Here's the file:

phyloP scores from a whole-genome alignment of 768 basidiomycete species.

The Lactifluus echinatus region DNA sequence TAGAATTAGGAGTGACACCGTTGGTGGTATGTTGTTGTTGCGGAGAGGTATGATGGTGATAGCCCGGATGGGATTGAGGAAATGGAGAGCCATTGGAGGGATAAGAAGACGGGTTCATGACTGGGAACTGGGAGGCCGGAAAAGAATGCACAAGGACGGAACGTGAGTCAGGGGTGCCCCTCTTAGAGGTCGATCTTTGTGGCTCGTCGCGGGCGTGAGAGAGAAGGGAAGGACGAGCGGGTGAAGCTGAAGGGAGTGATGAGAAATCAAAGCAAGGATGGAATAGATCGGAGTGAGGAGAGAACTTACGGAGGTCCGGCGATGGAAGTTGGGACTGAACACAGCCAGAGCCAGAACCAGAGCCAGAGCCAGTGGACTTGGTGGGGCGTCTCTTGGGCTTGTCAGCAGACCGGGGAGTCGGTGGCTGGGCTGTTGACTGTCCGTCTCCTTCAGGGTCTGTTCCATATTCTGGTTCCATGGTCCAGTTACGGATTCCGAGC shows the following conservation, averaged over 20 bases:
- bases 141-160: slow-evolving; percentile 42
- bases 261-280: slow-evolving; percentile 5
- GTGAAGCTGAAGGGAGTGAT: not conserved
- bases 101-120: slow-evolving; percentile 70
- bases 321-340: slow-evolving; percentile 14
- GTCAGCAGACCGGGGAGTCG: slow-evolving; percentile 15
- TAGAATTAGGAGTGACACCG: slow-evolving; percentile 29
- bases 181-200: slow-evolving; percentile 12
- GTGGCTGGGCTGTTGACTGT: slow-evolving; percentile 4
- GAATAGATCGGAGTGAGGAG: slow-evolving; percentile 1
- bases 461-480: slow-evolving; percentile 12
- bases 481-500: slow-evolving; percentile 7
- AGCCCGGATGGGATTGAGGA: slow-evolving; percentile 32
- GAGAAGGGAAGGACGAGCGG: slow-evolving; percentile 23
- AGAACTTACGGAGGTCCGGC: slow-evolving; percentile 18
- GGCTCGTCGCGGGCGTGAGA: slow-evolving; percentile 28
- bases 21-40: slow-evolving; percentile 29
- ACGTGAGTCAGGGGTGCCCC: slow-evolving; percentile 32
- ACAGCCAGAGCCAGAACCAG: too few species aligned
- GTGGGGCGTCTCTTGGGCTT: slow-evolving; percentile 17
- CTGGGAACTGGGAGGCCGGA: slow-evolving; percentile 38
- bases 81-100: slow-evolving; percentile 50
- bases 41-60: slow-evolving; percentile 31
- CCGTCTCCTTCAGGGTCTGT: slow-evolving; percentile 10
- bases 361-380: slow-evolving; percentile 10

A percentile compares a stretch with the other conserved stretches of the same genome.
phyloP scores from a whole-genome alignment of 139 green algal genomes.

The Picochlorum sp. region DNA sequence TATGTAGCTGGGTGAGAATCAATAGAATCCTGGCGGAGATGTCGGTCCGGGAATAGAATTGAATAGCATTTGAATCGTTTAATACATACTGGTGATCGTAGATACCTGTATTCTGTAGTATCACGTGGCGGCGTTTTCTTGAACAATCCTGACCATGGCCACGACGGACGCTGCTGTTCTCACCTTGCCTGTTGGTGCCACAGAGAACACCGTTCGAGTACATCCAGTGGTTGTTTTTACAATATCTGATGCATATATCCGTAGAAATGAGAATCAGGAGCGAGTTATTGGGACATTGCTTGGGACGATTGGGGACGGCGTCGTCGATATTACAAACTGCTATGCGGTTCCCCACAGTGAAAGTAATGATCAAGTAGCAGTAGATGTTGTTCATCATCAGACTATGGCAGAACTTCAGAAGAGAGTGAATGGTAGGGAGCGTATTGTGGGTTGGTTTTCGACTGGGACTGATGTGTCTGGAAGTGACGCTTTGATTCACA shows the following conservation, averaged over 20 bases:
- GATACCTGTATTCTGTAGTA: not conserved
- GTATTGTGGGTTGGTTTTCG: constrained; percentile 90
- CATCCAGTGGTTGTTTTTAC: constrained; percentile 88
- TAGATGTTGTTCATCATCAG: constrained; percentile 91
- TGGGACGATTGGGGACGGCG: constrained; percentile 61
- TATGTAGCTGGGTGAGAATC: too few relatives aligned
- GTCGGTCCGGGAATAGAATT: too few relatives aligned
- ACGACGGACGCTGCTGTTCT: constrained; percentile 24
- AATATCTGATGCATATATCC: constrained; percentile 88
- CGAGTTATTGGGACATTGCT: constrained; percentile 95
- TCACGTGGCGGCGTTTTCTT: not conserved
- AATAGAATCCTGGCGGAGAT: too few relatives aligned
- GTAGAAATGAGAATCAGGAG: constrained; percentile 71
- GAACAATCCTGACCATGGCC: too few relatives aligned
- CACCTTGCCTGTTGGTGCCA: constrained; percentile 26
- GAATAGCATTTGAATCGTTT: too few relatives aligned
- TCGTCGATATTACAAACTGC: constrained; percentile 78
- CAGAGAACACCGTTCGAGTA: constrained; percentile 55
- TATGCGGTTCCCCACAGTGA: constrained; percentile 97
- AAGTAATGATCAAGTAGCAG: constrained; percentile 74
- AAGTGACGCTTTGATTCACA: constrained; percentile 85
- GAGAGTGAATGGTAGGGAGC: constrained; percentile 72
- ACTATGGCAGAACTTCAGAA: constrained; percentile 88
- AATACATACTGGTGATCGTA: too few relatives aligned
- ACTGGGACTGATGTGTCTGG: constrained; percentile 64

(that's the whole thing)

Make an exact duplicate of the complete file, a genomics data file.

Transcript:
phyloP scores from a whole-genome alignment of 768 basidiomycete species.

The Lactifluus echinatus region DNA sequence TAGAATTAGGAGTGACACCGTTGGTGGTATGTTGTTGTTGCGGAGAGGTATGATGGTGATAGCCCGGATGGGATTGAGGAAATGGAGAGCCATTGGAGGGATAAGAAGACGGGTTCATGACTGGGAACTGGGAGGCCGGAAAAGAATGCACAAGGACGGAACGTGAGTCAGGGGTGCCCCTCTTAGAGGTCGATCTTTGTGGCTCGTCGCGGGCGTGAGAGAGAAGGGAAGGACGAGCGGGTGAAGCTGAAGGGAGTGATGAGAAATCAAAGCAAGGATGGAATAGATCGGAGTGAGGAGAGAACTTACGGAGGTCCGGCGATGGAAGTTGGGACTGAACACAGCCAGAGCCAGAACCAGAGCCAGAGCCAGTGGACTTGGTGGGGCGTCTCTTGGGCTTGTCAGCAGACCGGGGAGTCGGTGGCTGGGCTGTTGACTGTCCGTCTCCTTCAGGGTCTGTTCCATATTCTGGTTCCATGGTCCAGTTACGGATTCCGAGC shows the following conservation, averaged over 20 bases:
- bases 141-160: slow-evolving; percentile 42
- bases 261-280: slow-evolving; percentile 5
- GTGAAGCTGAAGGGAGTGAT: not conserved
- bases 101-120: slow-evolving; percentile 70
- bases 321-340: slow-evolving; percentile 14
- GTCAGCAGACCGGGGAGTCG: slow-evolving; percentile 15
- TAGAATTAGGAGTGACACCG: slow-evolving; percentile 29
- bases 181-200: slow-evolving; percentile 12
- GTGGCTGGGCTGTTGACTGT: slow-evolving; percentile 4
- GAATAGATCGGAGTGAGGAG: slow-evolving; percentile 1
- bases 461-480: slow-evolving; percentile 12
- bases 481-500: slow-evolving; percentile 7
- AGCCCGGATGGGATTGAGGA: slow-evolving; percentile 32
- GAGAAGGGAAGGACGAGCGG: slow-evolving; percentile 23
- AGAACTTACGGAGGTCCGGC: slow-evolving; percentile 18
- GGCTCGTCGCGGGCGTGAGA: slow-evolving; percentile 28
- bases 21-40: slow-evolving; percentile 29
- ACGTGAGTCAGGGGTGCCCC: slow-evolving; percentile 32
- ACAGCCAGAGCCAGAACCAG: too few species aligned
- GTGGGGCGTCTCTTGGGCTT: slow-evolving; percentile 17
- CTGGGAACTGGGAGGCCGGA: slow-evolving; percentile 38
- bases 81-100: slow-evolving; percentile 50
- bases 41-60: slow-evolving; percentile 31
- CCGTCTCCTTCAGGGTCTGT: slow-evolving; percentile 10
- bases 361-380: slow-evolving; percentile 10

A percentile compares a stretch with the other conserved stretches of the same genome.
phyloP scores from a whole-genome alignment of 139 green algal genomes.

The Picochlorum sp. region DNA sequence TATGTAGCTGGGTGAGAATCAATAGAATCCTGGCGGAGATGTCGGTCCGGGAATAGAATTGAATAGCATTTGAATCGTTTAATACATACTGGTGATCGTAGATACCTGTATTCTGTAGTATCACGTGGCGGCGTTTTCTTGAACAATCCTGACCATGGCCACGACGGACGCTGCTGTTCTCACCTTGCCTGTTGGTGCCACAGAGAACACCGTTCGAGTACATCCAGTGGTTGTTTTTACAATATCTGATGCATATATCCGTAGAAATGAGAATCAGGAGCGAGTTATTGGGACATTGCTTGGGACGATTGGGGACGGCGTCGTCGATATTACAAACTGCTATGCGGTTCCCCACAGTGAAAGTAATGATCAAGTAGCAGTAGATGTTGTTCATCATCAGACTATGGCAGAACTTCAGAAGAGAGTGAATGGTAGGGAGCGTATTGTGGGTTGGTTTTCGACTGGGACTGATGTGTCTGGAAGTGACGCTTTGATTCACA shows the following conservation, averaged over 20 bases:
- GATACCTGTATTCTGTAGTA: not conserved
- GTATTGTGGGTTGGTTTTCG: constrained; percentile 90
- CATCCAGTGGTTGTTTTTAC: constrained; percentile 88
- TAGATGTTGTTCATCATCAG: constrained; percentile 91
- TGGGACGATTGGGGACGGCG: constrained; percentile 61
- TATGTAGCTGGGTGAGAATC: too few relatives aligned
- GTCGGTCCGGGAATAGAATT: too few relatives aligned
- ACGACGGACGCTGCTGTTCT: constrained; percentile 24
- AATATCTGATGCATATATCC: constrained; percentile 88
- CGAGTTATTGGGACATTGCT: constrained; percentile 95
- TCACGTGGCGGCGTTTTCTT: not conserved
- AATAGAATCCTGGCGGAGAT: too few relatives aligned
- GTAGAAATGAGAATCAGGAG: constrained; percentile 71
- GAACAATCCTGACCATGGCC: too few relatives aligned
- CACCTTGCCTGTTGGTGCCA: constrained; percentile 26
- GAATAGCATTTGAATCGTTT: too few relatives aligned
- TCGTCGATATTACAAACTGC: constrained; percentile 78
- CAGAGAACACCGTTCGAGTA: constrained; percentile 55
- TATGCGGTTCCCCACAGTGA: constrained; percentile 97
- AAGTAATGATCAAGTAGCAG: constrained; percentile 74
- AAGTGACGCTTTGATTCACA: constrained; percentile 85
- GAGAGTGAATGGTAGGGAGC: constrained; percentile 72
- ACTATGGCAGAACTTCAGAA: constrained; percentile 88
- AATACATACTGGTGATCGTA: too few relatives aligned
- ACTGGGACTGATGTGTCTGG: constrained; percentile 64